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Bernhard Berenson

1439-1507. Pupil of Neri di Bicci; influenced by Benozzo Gozzoli and Alesso Baldovinetti.

In fact, the mere subject, and even representation in general, was so indifferent to Botticelli, that he appears almost as if haunted by the idea of communicating the unembodied values of touch and movement. Now there is a way of rendering even tactile values with almost no body, and that is by translating them as faithfully as may be into values of movement.

An artistic personality between Botticelli and Filippino Lippi.

1406-1469. Pupil of Lorenzo Monaco and follower of Masaccio; influenced by Fra Angelico.

Of Orcagna it is difficult to speak, as only a single fairly intact painting of his remains, the altar-piece in S. Maria Novella. Here he reveals himself as a man of considerable endowment: as in Giotto, we have tactile values, material significance; the figures artistically exist. But while this painting betrays no peculiar feeling for beauty of face and expression, the frescoes in the same chapel, the one in particular representing Paradise, have faces full of charm and grace. I am tempted to believe that we have here a happy improvement made by the recent restorer.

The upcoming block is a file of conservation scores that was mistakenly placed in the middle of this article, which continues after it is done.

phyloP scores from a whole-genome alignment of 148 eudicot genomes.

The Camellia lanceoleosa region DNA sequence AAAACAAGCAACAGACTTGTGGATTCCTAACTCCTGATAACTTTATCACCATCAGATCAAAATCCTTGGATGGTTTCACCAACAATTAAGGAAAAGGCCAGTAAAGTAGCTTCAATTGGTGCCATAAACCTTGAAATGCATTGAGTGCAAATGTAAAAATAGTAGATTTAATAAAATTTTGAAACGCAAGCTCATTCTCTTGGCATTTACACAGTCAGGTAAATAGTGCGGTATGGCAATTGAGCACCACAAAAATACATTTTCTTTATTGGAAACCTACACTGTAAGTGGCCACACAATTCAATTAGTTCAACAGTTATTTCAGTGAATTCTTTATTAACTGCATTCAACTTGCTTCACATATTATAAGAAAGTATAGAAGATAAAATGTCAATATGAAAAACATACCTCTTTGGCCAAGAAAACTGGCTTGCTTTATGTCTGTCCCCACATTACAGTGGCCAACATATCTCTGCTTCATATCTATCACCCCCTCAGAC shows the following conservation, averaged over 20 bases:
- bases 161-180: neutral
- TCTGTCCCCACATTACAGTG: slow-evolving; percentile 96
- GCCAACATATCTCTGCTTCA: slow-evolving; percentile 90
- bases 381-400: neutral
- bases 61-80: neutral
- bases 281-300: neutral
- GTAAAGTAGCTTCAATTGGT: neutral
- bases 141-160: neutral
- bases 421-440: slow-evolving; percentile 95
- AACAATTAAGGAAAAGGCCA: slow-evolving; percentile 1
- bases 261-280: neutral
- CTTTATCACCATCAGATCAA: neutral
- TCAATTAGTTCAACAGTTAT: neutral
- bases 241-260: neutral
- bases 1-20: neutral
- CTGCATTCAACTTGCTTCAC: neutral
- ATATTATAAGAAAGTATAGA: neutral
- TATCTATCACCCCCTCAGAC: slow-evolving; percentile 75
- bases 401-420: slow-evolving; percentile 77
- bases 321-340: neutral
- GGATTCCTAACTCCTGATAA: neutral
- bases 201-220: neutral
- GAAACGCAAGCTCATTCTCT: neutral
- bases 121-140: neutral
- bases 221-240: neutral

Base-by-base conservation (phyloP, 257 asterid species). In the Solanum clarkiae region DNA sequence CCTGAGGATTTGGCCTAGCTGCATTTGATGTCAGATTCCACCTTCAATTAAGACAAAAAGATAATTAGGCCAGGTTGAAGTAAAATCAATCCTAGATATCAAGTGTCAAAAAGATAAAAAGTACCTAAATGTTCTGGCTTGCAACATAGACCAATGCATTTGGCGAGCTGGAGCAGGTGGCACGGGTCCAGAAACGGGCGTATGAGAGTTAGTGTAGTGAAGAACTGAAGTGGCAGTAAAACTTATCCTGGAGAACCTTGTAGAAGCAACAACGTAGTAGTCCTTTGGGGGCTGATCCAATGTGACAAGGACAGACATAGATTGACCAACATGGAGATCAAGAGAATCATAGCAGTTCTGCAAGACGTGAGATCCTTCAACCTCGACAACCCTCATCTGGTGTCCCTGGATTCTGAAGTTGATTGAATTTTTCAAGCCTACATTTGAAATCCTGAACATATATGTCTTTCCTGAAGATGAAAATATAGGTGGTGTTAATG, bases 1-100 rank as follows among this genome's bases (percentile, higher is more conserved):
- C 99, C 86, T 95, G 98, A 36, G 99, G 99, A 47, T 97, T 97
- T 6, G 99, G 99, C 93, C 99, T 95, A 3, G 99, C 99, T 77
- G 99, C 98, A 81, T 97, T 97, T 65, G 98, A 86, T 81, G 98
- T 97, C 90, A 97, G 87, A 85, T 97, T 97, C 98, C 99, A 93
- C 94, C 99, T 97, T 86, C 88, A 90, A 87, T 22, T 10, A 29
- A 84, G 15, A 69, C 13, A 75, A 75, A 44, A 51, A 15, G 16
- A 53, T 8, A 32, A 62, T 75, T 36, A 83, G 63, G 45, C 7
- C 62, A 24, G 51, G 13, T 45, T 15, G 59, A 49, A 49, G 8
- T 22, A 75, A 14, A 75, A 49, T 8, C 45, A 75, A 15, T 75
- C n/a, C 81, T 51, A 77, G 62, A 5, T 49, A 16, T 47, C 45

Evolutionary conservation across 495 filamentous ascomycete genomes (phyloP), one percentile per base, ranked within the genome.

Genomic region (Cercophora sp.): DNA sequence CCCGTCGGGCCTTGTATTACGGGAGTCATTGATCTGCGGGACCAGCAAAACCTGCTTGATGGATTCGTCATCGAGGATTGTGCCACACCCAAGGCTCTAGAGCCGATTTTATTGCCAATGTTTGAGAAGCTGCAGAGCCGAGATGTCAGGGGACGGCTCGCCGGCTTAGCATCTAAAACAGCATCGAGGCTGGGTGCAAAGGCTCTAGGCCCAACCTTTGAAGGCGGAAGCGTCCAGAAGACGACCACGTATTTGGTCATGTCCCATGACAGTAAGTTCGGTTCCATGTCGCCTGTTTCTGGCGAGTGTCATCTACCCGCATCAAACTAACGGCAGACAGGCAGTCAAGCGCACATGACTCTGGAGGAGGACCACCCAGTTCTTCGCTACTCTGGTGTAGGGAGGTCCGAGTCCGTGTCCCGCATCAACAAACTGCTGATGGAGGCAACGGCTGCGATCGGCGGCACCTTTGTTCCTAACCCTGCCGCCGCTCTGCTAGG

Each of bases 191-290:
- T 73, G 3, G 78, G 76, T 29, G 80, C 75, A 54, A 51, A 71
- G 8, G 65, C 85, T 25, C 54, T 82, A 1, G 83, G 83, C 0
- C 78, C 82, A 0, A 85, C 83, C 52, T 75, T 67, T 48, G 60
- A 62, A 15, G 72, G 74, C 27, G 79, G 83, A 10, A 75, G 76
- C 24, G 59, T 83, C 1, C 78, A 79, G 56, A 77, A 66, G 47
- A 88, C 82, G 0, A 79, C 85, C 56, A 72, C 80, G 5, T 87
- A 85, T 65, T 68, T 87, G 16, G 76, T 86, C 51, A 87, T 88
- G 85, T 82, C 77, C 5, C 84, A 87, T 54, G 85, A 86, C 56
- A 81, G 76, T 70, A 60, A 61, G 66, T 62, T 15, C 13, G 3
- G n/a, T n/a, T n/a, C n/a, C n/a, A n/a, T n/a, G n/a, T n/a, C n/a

1494-1541. Pupil of Andrea del Sarto; influenced by Pontormo and Michelangelo.

Turning our attention first to movement—which, by the way, is not the same as motion, mere change of place—we find that we realise it just as we realise objects, by the stimulation of our tactile imagination, only that here touch retires to a second place before the muscular feelings of varying pressure and strain.

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